During Congressional hearings about fake news on social media, some started looking to the law to address the problem. However, the First Amendment provides a broad right of free expression, except in very rare circumstances such as blackmail, fraud, incitement, and child pornography. Moreover, most fake news or misinformation is likely to be regarded as “political speech,” which is at the heart of what the First Amendment is supposed to protect. Rather than trying to regulate false speech, it has been fashionable in U.S. jurisprudence to apply the “marketplace of ideas” metaphor, and trust in the self-righting process. Supreme Court Justice Louis Brandeis said that the way to counter falsehood, fallacies, and lies is with more speech—speech that is true.
However, fake news and Trumpian doublespeak may have exposed a fatal flaw in the marketplace-of-ideas metaphor, as the truth doesn’t necessarily emerge in a bot-generated barrage of sophistic tweets, posts, and memes. Moreover, Brandeis asserted that the news media is key to fostering an educated and well-informed public to make the marketplace of ideas work. In the post-truth world, though, the institution of journalism is the central target of doublespeak and its status is diminished.
Perhaps a public that values accurate and credible information is needed before journalism can perform its epistemic function. Only educated news audiences, or those motivated by a concern for accuracy, will critically distinguish sources of information, and take responsibility for what they communicate to others, whether it’s a share, a like, or a retweet. Only then will journalists be able to reclaim their status as an epistemic community, allowing audiences to consider the meaning of what might otherwise seem to be isolated bits of information. Before we can have an institution that successfully supports the exploration of truth, we need an audience with the critical literacy to appreciate that something can be true based on evidence, even if it is counter to our political worldviews. Otherwise, we will be left to swim through a digital marketplace of commercial and political appeals that will manufacture versions of reality in their own interest.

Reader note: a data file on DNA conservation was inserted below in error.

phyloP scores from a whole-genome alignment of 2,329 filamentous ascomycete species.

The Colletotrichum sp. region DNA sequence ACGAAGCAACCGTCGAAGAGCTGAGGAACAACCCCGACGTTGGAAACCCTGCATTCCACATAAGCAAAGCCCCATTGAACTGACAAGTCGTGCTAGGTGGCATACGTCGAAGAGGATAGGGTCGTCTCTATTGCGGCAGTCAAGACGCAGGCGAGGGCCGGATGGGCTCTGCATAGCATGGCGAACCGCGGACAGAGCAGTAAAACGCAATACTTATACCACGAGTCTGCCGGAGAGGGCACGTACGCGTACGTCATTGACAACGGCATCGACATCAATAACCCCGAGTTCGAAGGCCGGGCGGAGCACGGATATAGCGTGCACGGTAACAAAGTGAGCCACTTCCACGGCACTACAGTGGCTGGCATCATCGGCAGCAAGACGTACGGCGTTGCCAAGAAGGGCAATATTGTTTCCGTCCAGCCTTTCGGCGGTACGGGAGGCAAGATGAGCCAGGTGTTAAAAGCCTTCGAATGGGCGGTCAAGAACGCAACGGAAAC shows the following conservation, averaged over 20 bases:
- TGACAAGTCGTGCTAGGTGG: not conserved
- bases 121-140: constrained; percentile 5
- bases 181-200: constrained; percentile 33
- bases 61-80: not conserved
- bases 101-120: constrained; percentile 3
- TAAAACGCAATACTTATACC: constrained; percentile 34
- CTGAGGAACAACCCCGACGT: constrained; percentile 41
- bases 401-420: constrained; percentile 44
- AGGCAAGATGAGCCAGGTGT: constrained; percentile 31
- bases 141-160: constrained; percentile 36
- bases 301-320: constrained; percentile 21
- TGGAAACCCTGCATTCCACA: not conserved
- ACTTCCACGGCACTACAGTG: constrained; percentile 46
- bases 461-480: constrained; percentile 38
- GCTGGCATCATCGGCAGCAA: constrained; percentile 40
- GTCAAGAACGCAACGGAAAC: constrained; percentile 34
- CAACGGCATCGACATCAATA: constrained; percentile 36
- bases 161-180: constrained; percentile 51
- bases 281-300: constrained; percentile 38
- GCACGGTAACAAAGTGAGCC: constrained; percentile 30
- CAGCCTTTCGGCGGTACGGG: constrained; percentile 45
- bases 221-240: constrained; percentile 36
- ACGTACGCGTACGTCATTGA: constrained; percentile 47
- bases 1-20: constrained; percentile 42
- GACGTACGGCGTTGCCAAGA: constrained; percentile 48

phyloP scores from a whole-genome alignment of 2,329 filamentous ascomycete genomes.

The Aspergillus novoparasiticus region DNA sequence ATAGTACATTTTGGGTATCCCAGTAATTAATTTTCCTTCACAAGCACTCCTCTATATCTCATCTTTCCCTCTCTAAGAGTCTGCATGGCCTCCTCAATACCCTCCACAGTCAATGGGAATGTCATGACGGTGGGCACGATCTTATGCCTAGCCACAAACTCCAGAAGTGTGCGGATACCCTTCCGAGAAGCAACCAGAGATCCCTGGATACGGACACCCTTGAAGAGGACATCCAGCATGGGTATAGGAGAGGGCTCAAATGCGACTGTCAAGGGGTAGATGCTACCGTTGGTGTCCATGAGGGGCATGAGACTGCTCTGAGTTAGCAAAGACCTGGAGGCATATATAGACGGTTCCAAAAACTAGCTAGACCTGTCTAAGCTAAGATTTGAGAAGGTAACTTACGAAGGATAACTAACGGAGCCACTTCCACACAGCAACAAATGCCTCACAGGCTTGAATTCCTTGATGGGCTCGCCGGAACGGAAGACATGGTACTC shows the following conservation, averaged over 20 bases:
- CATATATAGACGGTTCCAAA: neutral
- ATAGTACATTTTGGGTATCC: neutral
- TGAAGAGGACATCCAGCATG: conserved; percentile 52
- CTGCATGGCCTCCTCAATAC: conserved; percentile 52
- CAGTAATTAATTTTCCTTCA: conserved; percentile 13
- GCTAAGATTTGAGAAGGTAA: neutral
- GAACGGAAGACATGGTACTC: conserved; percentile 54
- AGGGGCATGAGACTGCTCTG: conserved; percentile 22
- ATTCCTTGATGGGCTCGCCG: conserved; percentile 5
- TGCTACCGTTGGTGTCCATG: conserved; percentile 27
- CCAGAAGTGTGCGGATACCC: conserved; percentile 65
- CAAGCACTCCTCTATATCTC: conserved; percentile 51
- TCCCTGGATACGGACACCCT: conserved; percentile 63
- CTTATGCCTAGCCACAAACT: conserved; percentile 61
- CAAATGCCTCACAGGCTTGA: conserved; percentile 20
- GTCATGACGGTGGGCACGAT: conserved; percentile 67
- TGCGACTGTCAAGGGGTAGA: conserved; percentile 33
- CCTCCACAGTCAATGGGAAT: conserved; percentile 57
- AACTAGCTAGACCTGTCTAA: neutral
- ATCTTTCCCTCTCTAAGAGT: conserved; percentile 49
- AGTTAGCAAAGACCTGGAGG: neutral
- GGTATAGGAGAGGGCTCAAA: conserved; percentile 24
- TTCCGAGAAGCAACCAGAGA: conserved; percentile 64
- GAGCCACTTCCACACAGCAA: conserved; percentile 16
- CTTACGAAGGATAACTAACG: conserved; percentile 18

As the subsequent political economic analysis to be presented as a part of this project will show, the growth and distribution of fake news via bots on social media during the 2016 U.S. presidential cycle, along with doublespeak about what is considered “fake news,” has had a detrimental impact on the institutional effectiveness of journalism and has exposed an epistemic flaw in the oft-cited “marketplace of ideas” metaphor used in First Amendment jurisprudence. We will consider the impact on political discourse and social justice efforts.
Social media, social problems, and social justice
Given the political economic limitations of the digital marketplace of ideas described in this chapter, particularly in relation to national politics, questions must be raised about how social media is prone to manipulation around social problems and social justice efforts. Just as fake news played a critical role in the 2016 presidential election, similar concerns are present in the realm of social justice, as the largest Black Lives Matter page on Facebook was found out to be a fake one.